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Yoruba columns in the house of Susanne Wenger (Mark Duerksen, 2014)

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Columns carved by Olowe of Ise (source)

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*Self-promotion warning* A book review and an article–both related to Lagos–that I wrote last year were recently published online. The African Studies Quarterly book review was on Kaye Whiteman’s Lagos: A Cultural History (highly recommended introduction to the city) and the article looked at Rem Koolhaas’s Lagos project and the highly critical responses to it, making the straightforward claim that critics’ borderline-vitriol was unnecessary and unproductive, and that despite numerous imperfections, Koolhaas’s project in fact pushes African urban research in productive new directions of grappling with African cities on their own terms rather than as stunted or failed versions of Western cities. The article was published in the Johannesburg Salon.

Review of Lagos: A Cultural History

The Koolhaas Effect: Hot Air over Lagos

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Lagos Billboard (Mark Duerksen 2014)

Creating a mashup of aerial images of African cities is something I’ve wanted to do for a while now and today I finally had a minute to put the satellite images together. Here’s the link: Afrian_metropolises. I downloaded all of the images from Google Earth Pro at the same size and scale (from 34.7 miles). The top row shows six of West Africa’s largest cities, the middle row shows East and Central African cities, and the bottom shows southern Africa plus New York and Boston for familiar comparisons (for me at least). A few striking first glance observations include the size of the South African giants Johannesburg and Cape Town, and Nigeria’s neighboring megalopolises Lagos and Ibadan (especially these two Nigerian cities in comparison to Kano, which recent (politically motivated) censuses have given population figures equal to Lagos. This is not to say geographic size of a city is determinant of its population, but the aerial difference between these three cities is readily apparent). Also interesting to note is how obvious (but obviously not a scientific method) it is to tell how paved a city is or is not based on where the city lies on the scale between brown (dirt) and grey (asphalt). There’s a limit to how useful images/maps like this actually are, but it’s fun to look at and helpful to have a for developing a mental imprint of the relative geographic sizes and shapes of African cities. 

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(Mark Duerksen 2014)

This is the final post in an eight part series on the history of Ebola. For immediate information about how to help prevent the further spread of Ebola and keep yourself safe please consult and share the Ebola Facts website.

As we are well aware, this year the two-decade trend of isolated outbreaks in Central Africa every few years has been broken by a much larger and more prolonged series of cases in West Africa. The outbreak began when a two-year-old child in southeastern Guinea contracted the most deadly species of the virus (Zaire ebolavirus) in early December last year, putting into motion the initially slow and then progressively faster spread of the virus to Liberia, Sierra Leone, and now Nigeria. Unlike the past twenty year’s string of Central African outbreaks that were each unique and separate despite initial speculation otherwise, this year’s West African outbreak does seem to be the result of a single index case followed by human-to-human transmission. Here’s a good time-lapse map of that transmission through West Africa. Summaries of the specifics of this year’s outbreak are widely available online, so I won’t go into too much detail here, but I will offer a few pieces of analysis based on the history I’ve covered in the previous posts.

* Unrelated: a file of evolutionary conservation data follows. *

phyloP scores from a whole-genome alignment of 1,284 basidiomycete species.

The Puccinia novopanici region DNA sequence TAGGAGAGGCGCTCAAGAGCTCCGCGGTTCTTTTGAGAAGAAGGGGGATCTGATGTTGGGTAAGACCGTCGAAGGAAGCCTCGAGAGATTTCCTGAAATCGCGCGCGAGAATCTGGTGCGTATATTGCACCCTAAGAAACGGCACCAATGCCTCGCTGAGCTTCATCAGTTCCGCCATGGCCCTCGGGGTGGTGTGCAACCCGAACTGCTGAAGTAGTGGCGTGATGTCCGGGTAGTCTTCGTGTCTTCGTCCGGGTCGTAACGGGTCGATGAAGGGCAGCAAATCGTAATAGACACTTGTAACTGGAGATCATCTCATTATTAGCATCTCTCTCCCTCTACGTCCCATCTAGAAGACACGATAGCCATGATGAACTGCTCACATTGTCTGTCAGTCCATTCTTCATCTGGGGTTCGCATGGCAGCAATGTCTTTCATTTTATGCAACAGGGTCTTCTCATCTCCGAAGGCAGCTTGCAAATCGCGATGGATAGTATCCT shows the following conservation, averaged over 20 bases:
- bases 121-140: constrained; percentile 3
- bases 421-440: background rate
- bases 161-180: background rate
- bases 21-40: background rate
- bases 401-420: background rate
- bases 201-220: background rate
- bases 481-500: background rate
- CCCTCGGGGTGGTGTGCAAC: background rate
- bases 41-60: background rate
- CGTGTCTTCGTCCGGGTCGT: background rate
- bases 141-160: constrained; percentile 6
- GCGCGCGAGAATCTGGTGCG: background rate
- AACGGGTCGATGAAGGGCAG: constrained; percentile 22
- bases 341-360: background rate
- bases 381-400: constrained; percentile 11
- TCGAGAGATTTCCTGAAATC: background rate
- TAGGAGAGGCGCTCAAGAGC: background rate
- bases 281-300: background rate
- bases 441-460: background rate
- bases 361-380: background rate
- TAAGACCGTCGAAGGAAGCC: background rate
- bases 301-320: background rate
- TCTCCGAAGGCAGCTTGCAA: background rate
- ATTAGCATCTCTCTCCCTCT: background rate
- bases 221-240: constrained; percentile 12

IMG_5260Matt Ridley gets it all wrong for The Times

First there’s a need to correct a couple of pieces of misinformation that continue to circulate with this year’s outbreak. A more minor error is that this is not in fact the first time that there has been a West African case of Ebola as many news outlets have reported. Previously a zoologist working in Cote d’Ivoire caught the Tai Forest species of the virus and then fully recovered in Switzerland. Second and more importantly, the virus has not been previously restrained to only rural, remote areas of Central Africa. As we’ve seen, two of the deadliest previous outbreaks occurred when the virus struck the relatively large cities and regional hubs of Kikwit and Gulu. These Central African cities might not have quite the same level of road infrastructure linking them to other urban centers as West African cities do (although I know plenty of people board buses every day in Gulu bound for several cities and countries), but these two cases do provide a precedent for urban outbreaks of Ebola. And although these previous urban outbreaks were incredibly deadly, the cities were able to eventually contain the virus’s spread within a matter of months. So, in searching for a reason why this year’s outbreak has spread so far and killed so many, the answer is not as simple as stating that this is the first time the virus has appeared in an urbanized setting.